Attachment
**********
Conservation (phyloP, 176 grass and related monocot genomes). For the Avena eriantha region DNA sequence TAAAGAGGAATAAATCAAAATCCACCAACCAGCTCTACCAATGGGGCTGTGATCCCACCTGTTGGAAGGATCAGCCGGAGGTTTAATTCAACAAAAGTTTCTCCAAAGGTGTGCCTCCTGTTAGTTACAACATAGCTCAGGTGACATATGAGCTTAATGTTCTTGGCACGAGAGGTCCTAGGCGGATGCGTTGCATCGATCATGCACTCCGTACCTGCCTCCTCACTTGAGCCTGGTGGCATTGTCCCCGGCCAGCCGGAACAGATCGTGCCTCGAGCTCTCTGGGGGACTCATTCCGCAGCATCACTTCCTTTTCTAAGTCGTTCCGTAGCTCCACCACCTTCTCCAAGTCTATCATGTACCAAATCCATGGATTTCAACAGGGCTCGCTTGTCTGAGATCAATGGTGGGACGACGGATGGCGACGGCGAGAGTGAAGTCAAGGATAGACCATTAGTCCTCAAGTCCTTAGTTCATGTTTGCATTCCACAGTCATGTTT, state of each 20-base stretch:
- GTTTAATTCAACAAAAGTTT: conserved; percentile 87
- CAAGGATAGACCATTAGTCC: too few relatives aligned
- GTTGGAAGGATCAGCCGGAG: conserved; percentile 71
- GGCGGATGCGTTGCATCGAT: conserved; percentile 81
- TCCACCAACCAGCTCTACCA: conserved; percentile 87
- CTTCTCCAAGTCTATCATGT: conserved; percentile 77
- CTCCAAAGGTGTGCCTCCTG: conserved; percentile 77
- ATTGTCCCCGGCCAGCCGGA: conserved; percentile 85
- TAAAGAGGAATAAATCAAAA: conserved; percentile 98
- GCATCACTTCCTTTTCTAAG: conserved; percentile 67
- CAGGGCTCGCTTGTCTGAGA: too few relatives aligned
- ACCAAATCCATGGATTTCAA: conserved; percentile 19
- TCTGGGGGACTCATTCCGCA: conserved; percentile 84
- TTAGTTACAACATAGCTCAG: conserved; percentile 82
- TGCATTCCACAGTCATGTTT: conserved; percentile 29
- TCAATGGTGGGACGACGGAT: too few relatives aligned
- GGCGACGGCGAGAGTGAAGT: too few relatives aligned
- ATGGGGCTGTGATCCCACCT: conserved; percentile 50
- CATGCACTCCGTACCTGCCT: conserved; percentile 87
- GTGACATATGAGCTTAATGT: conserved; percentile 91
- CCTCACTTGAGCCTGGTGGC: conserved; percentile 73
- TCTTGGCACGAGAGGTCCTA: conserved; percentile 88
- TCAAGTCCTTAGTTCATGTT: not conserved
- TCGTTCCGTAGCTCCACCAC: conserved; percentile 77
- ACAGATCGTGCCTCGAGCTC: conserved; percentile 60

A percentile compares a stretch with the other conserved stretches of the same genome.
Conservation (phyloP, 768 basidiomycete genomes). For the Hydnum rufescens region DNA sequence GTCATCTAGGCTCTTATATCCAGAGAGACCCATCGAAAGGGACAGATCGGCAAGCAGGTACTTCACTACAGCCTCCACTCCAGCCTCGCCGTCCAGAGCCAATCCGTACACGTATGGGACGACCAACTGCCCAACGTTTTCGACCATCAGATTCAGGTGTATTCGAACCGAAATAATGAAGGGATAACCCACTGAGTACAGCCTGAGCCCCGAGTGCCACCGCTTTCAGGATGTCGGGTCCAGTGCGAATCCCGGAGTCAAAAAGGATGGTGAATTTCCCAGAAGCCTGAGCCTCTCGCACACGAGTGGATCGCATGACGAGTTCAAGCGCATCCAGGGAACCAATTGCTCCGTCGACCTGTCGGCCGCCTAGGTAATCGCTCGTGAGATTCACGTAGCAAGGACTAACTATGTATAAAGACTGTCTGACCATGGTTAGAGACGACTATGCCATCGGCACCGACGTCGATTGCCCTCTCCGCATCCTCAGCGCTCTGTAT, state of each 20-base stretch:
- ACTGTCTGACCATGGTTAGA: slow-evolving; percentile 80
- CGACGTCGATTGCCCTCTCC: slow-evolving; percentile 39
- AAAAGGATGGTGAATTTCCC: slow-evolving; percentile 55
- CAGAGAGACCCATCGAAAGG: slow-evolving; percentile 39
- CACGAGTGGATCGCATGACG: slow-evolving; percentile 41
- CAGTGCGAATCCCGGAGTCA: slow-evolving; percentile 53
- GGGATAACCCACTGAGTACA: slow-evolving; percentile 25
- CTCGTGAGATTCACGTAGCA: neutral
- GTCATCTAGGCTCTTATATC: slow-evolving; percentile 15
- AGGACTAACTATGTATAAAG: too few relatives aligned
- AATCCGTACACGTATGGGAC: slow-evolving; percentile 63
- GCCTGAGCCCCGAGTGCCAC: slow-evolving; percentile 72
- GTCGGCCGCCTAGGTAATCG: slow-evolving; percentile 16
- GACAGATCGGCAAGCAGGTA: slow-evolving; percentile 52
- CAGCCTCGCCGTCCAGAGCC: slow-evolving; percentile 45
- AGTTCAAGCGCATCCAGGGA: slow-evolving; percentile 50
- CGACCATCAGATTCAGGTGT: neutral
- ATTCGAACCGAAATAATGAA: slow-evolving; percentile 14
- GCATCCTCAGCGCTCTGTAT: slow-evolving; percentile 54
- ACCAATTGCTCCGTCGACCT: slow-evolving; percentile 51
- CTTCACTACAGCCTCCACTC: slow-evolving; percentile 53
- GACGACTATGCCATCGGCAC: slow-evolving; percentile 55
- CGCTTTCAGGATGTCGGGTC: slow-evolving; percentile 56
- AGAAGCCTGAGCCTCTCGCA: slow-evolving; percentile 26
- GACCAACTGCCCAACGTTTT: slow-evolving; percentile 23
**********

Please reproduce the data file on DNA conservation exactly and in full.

Conservation (phyloP, 176 grass and related monocot genomes). For the Avena eriantha region DNA sequence TAAAGAGGAATAAATCAAAATCCACCAACCAGCTCTACCAATGGGGCTGTGATCCCACCTGTTGGAAGGATCAGCCGGAGGTTTAATTCAACAAAAGTTTCTCCAAAGGTGTGCCTCCTGTTAGTTACAACATAGCTCAGGTGACATATGAGCTTAATGTTCTTGGCACGAGAGGTCCTAGGCGGATGCGTTGCATCGATCATGCACTCCGTACCTGCCTCCTCACTTGAGCCTGGTGGCATTGTCCCCGGCCAGCCGGAACAGATCGTGCCTCGAGCTCTCTGGGGGACTCATTCCGCAGCATCACTTCCTTTTCTAAGTCGTTCCGTAGCTCCACCACCTTCTCCAAGTCTATCATGTACCAAATCCATGGATTTCAACAGGGCTCGCTTGTCTGAGATCAATGGTGGGACGACGGATGGCGACGGCGAGAGTGAAGTCAAGGATAGACCATTAGTCCTCAAGTCCTTAGTTCATGTTTGCATTCCACAGTCATGTTT, state of each 20-base stretch:
- GTTTAATTCAACAAAAGTTT: conserved; percentile 87
- CAAGGATAGACCATTAGTCC: too few relatives aligned
- GTTGGAAGGATCAGCCGGAG: conserved; percentile 71
- GGCGGATGCGTTGCATCGAT: conserved; percentile 81
- TCCACCAACCAGCTCTACCA: conserved; percentile 87
- CTTCTCCAAGTCTATCATGT: conserved; percentile 77
- CTCCAAAGGTGTGCCTCCTG: conserved; percentile 77
- ATTGTCCCCGGCCAGCCGGA: conserved; percentile 85
- TAAAGAGGAATAAATCAAAA: conserved; percentile 98
- GCATCACTTCCTTTTCTAAG: conserved; percentile 67
- CAGGGCTCGCTTGTCTGAGA: too few relatives aligned
- ACCAAATCCATGGATTTCAA: conserved; percentile 19
- TCTGGGGGACTCATTCCGCA: conserved; percentile 84
- TTAGTTACAACATAGCTCAG: conserved; percentile 82
- TGCATTCCACAGTCATGTTT: conserved; percentile 29
- TCAATGGTGGGACGACGGAT: too few relatives aligned
- GGCGACGGCGAGAGTGAAGT: too few relatives aligned
- ATGGGGCTGTGATCCCACCT: conserved; percentile 50
- CATGCACTCCGTACCTGCCT: conserved; percentile 87
- GTGACATATGAGCTTAATGT: conserved; percentile 91
- CCTCACTTGAGCCTGGTGGC: conserved; percentile 73
- TCTTGGCACGAGAGGTCCTA: conserved; percentile 88
- TCAAGTCCTTAGTTCATGTT: not conserved
- TCGTTCCGTAGCTCCACCAC: conserved; percentile 77
- ACAGATCGTGCCTCGAGCTC: conserved; percentile 60

A percentile compares a stretch with the other conserved stretches of the same genome.
Conservation (phyloP, 768 basidiomycete genomes). For the Hydnum rufescens region DNA sequence GTCATCTAGGCTCTTATATCCAGAGAGACCCATCGAAAGGGACAGATCGGCAAGCAGGTACTTCACTACAGCCTCCACTCCAGCCTCGCCGTCCAGAGCCAATCCGTACACGTATGGGACGACCAACTGCCCAACGTTTTCGACCATCAGATTCAGGTGTATTCGAACCGAAATAATGAAGGGATAACCCACTGAGTACAGCCTGAGCCCCGAGTGCCACCGCTTTCAGGATGTCGGGTCCAGTGCGAATCCCGGAGTCAAAAAGGATGGTGAATTTCCCAGAAGCCTGAGCCTCTCGCACACGAGTGGATCGCATGACGAGTTCAAGCGCATCCAGGGAACCAATTGCTCCGTCGACCTGTCGGCCGCCTAGGTAATCGCTCGTGAGATTCACGTAGCAAGGACTAACTATGTATAAAGACTGTCTGACCATGGTTAGAGACGACTATGCCATCGGCACCGACGTCGATTGCCCTCTCCGCATCCTCAGCGCTCTGTAT, state of each 20-base stretch:
- ACTGTCTGACCATGGTTAGA: slow-evolving; percentile 80
- CGACGTCGATTGCCCTCTCC: slow-evolving; percentile 39
- AAAAGGATGGTGAATTTCCC: slow-evolving; percentile 55
- CAGAGAGACCCATCGAAAGG: slow-evolving; percentile 39
- CACGAGTGGATCGCATGACG: slow-evolving; percentile 41
- CAGTGCGAATCCCGGAGTCA: slow-evolving; percentile 53
- GGGATAACCCACTGAGTACA: slow-evolving; percentile 25
- CTCGTGAGATTCACGTAGCA: neutral
- GTCATCTAGGCTCTTATATC: slow-evolving; percentile 15
- AGGACTAACTATGTATAAAG: too few relatives aligned
- AATCCGTACACGTATGGGAC: slow-evolving; percentile 63
- GCCTGAGCCCCGAGTGCCAC: slow-evolving; percentile 72
- GTCGGCCGCCTAGGTAATCG: slow-evolving; percentile 16
- GACAGATCGGCAAGCAGGTA: slow-evolving; percentile 52
- CAGCCTCGCCGTCCAGAGCC: slow-evolving; percentile 45
- AGTTCAAGCGCATCCAGGGA: slow-evolving; percentile 50
- CGACCATCAGATTCAGGTGT: neutral
- ATTCGAACCGAAATAATGAA: slow-evolving; percentile 14
- GCATCCTCAGCGCTCTGTAT: slow-evolving; percentile 54
- ACCAATTGCTCCGTCGACCT: slow-evolving; percentile 51
- CTTCACTACAGCCTCCACTC: slow-evolving; percentile 53
- GACGACTATGCCATCGGCAC: slow-evolving; percentile 55
- CGCTTTCAGGATGTCGGGTC: slow-evolving; percentile 56
- AGAAGCCTGAGCCTCTCGCA: slow-evolving; percentile 26
- GACCAACTGCCCAACGTTTT: slow-evolving; percentile 23